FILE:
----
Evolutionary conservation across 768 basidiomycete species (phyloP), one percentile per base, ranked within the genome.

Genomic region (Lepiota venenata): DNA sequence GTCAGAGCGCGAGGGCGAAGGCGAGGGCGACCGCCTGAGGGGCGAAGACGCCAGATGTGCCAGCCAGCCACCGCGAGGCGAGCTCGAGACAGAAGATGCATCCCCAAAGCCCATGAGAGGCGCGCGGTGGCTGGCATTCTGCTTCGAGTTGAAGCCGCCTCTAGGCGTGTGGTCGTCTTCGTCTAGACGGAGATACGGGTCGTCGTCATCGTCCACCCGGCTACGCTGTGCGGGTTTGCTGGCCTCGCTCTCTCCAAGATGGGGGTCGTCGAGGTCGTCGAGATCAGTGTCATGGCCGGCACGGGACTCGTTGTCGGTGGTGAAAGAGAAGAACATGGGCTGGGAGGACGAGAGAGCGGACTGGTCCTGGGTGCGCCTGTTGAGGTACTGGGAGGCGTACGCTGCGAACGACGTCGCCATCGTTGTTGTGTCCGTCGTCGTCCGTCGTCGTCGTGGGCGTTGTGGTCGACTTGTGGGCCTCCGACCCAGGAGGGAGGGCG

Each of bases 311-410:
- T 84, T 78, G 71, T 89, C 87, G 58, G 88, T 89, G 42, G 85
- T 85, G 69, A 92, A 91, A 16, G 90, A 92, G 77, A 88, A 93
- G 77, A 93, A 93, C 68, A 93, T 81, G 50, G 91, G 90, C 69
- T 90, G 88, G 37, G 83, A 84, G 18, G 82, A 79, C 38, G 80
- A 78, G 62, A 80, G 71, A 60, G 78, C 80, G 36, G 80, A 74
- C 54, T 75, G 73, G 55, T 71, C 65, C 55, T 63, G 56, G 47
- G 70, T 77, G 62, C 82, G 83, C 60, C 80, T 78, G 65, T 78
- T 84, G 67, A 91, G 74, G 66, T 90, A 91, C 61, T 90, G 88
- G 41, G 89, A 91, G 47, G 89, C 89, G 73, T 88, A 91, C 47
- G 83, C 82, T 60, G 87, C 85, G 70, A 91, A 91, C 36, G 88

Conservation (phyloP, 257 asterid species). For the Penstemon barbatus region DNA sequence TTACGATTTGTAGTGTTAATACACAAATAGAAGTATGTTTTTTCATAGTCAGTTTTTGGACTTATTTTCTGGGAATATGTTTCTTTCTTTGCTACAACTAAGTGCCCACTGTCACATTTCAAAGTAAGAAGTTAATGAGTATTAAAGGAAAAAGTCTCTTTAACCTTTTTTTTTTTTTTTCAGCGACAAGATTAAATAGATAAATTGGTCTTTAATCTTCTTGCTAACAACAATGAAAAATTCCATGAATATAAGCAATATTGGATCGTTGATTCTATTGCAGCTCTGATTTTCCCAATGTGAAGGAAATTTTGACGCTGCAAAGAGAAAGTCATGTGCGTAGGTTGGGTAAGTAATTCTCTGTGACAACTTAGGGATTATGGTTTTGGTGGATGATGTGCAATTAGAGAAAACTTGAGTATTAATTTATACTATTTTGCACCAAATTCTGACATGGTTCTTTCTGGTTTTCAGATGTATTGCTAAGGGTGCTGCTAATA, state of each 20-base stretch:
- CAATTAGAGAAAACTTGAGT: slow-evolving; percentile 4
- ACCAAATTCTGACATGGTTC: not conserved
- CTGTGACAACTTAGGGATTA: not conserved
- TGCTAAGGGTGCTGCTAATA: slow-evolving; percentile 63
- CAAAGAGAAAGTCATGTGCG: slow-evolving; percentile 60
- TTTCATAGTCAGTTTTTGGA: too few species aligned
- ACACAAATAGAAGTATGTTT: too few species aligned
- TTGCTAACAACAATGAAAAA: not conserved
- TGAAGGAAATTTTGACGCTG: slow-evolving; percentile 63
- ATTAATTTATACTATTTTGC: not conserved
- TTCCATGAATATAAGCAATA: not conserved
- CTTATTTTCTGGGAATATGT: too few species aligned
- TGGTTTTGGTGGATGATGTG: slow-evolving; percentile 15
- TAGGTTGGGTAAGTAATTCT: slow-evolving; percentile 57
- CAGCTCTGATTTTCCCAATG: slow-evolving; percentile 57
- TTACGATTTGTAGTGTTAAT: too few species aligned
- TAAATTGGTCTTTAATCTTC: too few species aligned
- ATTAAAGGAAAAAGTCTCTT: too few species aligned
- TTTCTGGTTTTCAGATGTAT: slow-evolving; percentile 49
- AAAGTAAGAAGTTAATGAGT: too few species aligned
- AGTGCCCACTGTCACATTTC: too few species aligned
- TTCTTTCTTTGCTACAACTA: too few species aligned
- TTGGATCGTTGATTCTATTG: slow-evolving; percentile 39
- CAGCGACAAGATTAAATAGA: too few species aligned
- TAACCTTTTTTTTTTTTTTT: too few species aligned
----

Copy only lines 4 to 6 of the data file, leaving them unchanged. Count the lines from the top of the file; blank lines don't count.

- T 84, T 78, G 71, T 89, C 87, G 58, G 88, T 89, G 42, G 85
- T 85, G 69, A 92, A 91, A 16, G 90, A 92, G 77, A 88, A 93
- G 77, A 93, A 93, C 68, A 93, T 81, G 50, G 91, G 90, C 69